Whassssat?

If you whisper “what’s that?” to Marco very quickly and excitedly, he goes nuts.  He bounds up to the livingroom window and looks up and down the street growling and wuffing ready to protect us from those crazy neighbourhood cats or the odd buggy wielding mother.  It’s a habit we shouldn’t encourage really but I couldn’t help but laugh this weekend when David walked into the kitchen and spotted the above vegetable.  “Whassat?” he asked loudly and Marco went mental. 

Fair question though.  Romanesco do look odd with their strange geometric patterns and almost luminous green colouring.  If martians had veg, I reckon they’d look like this.

In actual fact, romanesco do not have an intergalactic ancestry; they are part of the brassica family and can best be described as a funky cross between brocolli and cauliflower.  As a fan of both of these vegetables and as someone who appreciates pretty food, I am always excited to find a romanesco on sale.  More often than not, it ends up being cooked in the following way.

 A fabulous end for a fabulous veg, I think.  :)

 

Romanesco with Coriander and Chilli (adapted from Madhur Jaffrey)

(serves four as a side dish – two as a main)

1 large head of romanesco or brocolli or cauliflower

Large thumb of ginger, chopped roughly

2 garlic cloves, chopped roughly

1 tblspn ghee

1/2 tsp turmeric

1 hot chilli, chopped

Big handful of coriander, chopped roughly

1 tspn cumin

1 tblspn coriander

Juice of 1/2 a lemon

Salt to taste

  • Cut the romanesco into florets, halving any particularly large ones.  Rinse and set aside.
  • Whizz the ginger, garlic and turmeric in a blender with a little water to create a paste.
  • Heat the ghee over a medium-high heat and add the ginger paste.  Stir and cook constantly for 5 minutes.
  • Add the chilli and coriander.  Cook for another minute.
  • Add cauliflower and the rest of the spices and lemon juice.  Stir well to combine then add 30 mls of water. 
  • Cook over a high heat for a few more minutes then reduce the heat to low and place a lid on the pan.  Cook gently for 25 minutes, stirring occasionally.
  • Season very carefully and serve.

19 thoughts on “Whassssat?

  1. What happens to the colour when you cook it this way? Your recipe sounds yummy and although I don’t have a romanesco here in Cairo I do have two cauliflowers so shall try it tomorrow. Can’t believe you have snow already!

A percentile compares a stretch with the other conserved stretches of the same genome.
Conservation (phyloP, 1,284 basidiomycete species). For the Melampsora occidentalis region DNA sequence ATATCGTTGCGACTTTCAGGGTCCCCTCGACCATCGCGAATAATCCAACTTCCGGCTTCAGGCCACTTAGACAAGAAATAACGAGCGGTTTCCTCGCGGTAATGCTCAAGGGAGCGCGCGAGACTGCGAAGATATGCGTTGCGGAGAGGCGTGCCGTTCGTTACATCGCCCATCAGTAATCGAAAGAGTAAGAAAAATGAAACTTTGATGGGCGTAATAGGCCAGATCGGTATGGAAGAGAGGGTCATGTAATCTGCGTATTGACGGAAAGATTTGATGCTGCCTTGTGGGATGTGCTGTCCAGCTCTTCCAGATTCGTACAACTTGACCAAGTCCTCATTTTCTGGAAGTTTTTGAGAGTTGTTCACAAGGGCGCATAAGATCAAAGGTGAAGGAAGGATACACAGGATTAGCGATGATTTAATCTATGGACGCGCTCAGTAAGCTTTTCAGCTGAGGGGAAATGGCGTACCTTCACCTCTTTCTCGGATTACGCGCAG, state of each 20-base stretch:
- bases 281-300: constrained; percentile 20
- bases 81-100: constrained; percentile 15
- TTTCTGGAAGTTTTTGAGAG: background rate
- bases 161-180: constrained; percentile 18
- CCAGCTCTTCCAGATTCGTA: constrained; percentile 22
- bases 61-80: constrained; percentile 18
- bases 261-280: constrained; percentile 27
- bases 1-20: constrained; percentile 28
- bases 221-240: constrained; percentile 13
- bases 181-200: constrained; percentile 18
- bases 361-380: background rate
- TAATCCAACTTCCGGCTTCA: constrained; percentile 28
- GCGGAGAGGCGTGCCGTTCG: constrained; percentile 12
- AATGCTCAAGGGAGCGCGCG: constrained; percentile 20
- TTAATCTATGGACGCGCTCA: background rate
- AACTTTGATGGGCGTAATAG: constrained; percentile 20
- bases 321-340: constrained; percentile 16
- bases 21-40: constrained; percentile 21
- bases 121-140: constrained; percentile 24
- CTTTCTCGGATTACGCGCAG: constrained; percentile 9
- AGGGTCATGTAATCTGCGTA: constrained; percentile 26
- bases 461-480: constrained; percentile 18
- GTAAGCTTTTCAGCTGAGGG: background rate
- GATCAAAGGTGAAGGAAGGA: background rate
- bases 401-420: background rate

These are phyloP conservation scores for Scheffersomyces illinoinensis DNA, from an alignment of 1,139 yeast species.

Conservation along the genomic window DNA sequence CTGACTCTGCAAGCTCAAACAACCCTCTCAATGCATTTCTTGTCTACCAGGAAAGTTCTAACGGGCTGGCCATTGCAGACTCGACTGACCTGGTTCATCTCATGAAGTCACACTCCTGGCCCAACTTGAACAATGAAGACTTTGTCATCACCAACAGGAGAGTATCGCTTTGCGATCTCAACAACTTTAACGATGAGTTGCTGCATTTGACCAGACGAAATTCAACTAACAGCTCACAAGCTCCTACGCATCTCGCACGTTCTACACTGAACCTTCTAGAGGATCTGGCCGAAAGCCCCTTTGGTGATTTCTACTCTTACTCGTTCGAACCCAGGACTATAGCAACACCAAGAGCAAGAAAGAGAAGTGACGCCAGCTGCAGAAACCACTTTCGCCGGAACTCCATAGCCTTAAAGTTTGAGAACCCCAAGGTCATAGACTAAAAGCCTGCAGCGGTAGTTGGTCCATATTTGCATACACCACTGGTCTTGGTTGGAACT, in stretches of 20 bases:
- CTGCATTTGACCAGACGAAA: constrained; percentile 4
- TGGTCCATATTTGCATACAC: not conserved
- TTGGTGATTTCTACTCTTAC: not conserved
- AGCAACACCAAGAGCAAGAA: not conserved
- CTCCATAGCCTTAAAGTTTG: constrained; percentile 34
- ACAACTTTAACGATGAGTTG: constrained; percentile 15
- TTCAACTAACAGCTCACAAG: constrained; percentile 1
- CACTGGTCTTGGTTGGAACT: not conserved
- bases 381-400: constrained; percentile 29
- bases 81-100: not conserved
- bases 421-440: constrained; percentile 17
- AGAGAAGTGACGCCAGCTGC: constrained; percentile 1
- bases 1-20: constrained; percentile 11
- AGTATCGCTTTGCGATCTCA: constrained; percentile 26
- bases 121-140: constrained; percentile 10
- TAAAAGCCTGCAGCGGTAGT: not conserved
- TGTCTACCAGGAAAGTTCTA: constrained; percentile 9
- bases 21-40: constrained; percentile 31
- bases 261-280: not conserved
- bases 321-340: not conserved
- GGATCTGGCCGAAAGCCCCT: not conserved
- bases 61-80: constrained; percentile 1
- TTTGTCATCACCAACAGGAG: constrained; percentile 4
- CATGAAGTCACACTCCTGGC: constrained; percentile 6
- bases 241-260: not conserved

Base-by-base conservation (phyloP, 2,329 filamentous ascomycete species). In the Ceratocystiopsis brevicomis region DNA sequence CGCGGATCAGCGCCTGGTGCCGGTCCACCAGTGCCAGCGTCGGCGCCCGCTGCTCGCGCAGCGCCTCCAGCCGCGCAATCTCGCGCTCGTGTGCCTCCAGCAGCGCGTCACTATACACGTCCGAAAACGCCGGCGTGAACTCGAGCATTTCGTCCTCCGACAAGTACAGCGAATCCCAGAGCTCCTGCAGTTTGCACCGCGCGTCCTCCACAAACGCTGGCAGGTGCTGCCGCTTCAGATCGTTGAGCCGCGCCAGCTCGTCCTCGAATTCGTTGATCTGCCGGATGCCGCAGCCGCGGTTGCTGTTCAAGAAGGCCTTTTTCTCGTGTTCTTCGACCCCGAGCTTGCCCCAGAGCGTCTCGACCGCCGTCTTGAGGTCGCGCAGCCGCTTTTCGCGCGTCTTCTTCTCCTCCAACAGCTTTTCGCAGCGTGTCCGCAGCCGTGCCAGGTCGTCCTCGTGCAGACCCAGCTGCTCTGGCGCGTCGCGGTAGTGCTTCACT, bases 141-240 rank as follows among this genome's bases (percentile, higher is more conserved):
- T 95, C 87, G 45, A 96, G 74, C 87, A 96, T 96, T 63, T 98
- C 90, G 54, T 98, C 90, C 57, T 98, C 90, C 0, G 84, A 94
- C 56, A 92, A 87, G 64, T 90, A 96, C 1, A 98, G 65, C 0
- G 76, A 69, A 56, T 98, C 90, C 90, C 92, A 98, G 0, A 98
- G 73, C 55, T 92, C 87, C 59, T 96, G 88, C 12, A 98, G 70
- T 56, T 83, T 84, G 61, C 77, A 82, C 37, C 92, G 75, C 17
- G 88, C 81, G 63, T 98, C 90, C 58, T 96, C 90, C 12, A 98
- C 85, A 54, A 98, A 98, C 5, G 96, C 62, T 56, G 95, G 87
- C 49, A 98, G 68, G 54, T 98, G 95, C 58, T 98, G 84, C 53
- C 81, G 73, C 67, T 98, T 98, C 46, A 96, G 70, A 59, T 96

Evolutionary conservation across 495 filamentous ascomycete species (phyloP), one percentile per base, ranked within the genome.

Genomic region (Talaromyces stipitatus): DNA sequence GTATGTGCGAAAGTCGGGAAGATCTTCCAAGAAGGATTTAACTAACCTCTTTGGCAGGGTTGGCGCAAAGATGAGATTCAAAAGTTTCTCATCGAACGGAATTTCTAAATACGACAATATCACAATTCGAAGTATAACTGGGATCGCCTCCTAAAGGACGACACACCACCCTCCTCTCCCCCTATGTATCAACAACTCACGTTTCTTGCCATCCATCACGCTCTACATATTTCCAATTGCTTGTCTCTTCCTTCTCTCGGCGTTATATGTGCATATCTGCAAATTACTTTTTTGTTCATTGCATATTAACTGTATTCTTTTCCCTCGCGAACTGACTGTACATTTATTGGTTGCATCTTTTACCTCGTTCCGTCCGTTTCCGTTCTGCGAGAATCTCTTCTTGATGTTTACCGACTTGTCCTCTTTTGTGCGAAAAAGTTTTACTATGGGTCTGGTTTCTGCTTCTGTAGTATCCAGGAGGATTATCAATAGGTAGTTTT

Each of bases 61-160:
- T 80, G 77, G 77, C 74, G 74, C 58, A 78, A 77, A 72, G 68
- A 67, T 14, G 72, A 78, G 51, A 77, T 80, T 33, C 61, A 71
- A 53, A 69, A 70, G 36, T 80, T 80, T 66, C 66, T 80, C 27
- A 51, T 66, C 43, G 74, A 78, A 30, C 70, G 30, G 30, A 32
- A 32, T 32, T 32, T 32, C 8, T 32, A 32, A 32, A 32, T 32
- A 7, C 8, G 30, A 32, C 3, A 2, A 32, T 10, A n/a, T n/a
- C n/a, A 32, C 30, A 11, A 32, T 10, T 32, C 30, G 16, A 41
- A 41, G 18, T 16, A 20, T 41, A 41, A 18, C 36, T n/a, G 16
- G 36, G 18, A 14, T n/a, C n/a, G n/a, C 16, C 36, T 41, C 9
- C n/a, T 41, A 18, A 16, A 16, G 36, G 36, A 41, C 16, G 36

2. I love romanesco, they are such beautiful vegetables. I managed to buy one at the weekend and spent ages just looking at the pretty patterns…I need to get out more!

  3. Ha, ha, Malte is the same when indoors (he never barks when out walking or meeting other dogs), although he doesn’t respond to a sentence like that but to his own sublime – according to himself that is – hearing…;)

    The romanesco is gorgeous, I will have a look in my supermarket because this recipe sounds fab!

  4. I love broccoli, but I don’t have the same feelings for cauliflower, so I’ve always avoided romanesco at the markets for fear of its cauliflowerness. But, it is just so pretty that someday I’m going to have to try it. Happy Monday!

  5. What a beautiful looking vegetable! I have a dog who goes mental when you whisper Cattsss! at him. I reckon it’s the hissing sound that drives them wild. I wonder why?!

    CPx

  6. romanesco is such a beautiful psychedelic vegetable and for some reason I have never come across one – I must make more of an effort to look out for one and cook it up a la Jaffrey – I love her recipes. Is it in the curry bible? I love that book.

  7. What a fabulous veggie! I have seen it on the web but have not found it at our market yet. Great photos! Mother nature outdid herself on that veggie!
    Too fun about Marco! Our last English Bulldog would do the same thing when we said Whasssat! Maybe it is a dog thing! I used to say it and then run with him through the house. I am not sure who was being more entertained!!!!

  8. Gen – Lol! Rufus would lick a stranger to death though.

    Shona – The colour actually stays pretty bright and the pretty patterns aren’t lost either. It’s lovely. :)

    Jules – You and me both!

    Jenn – October/November are when its in season so I’m going to make the most of it.

    Pia – No, Marco doesn’t bark outside of the house either. It’s a guard dog thing, I think.

    Salena – Thank you!

    Christina – I love them both. Broccoli more though and romanesco is more like it, I think.

    Johanna – I’ve never seen it in a supermarket, only smaller market stalls.

    CatsPuke – Dunno… Interesting name, BTW!

    Sylvie – Oh do. :)

    Wheatless – Had to look that up!

    Helen – No, it’s from The Essential Madhur Jaffrey. Great book.

    Robin – Most things are better with coriander and chilli!

    Deb – Aren’t they funny creatures?

  9. I never saw one of these until I moved to Belgium! I was so impressed by the geometric patterns that the flavour would never live up to my awe with it! Although it was still very tasty!

  10. I found this at my farmers’ market today. I remembered it from this post, and I was so pleased that I think the lady I bought it from was wondering why I was so happy about a vegetable. I can’t wait to try your recipe!

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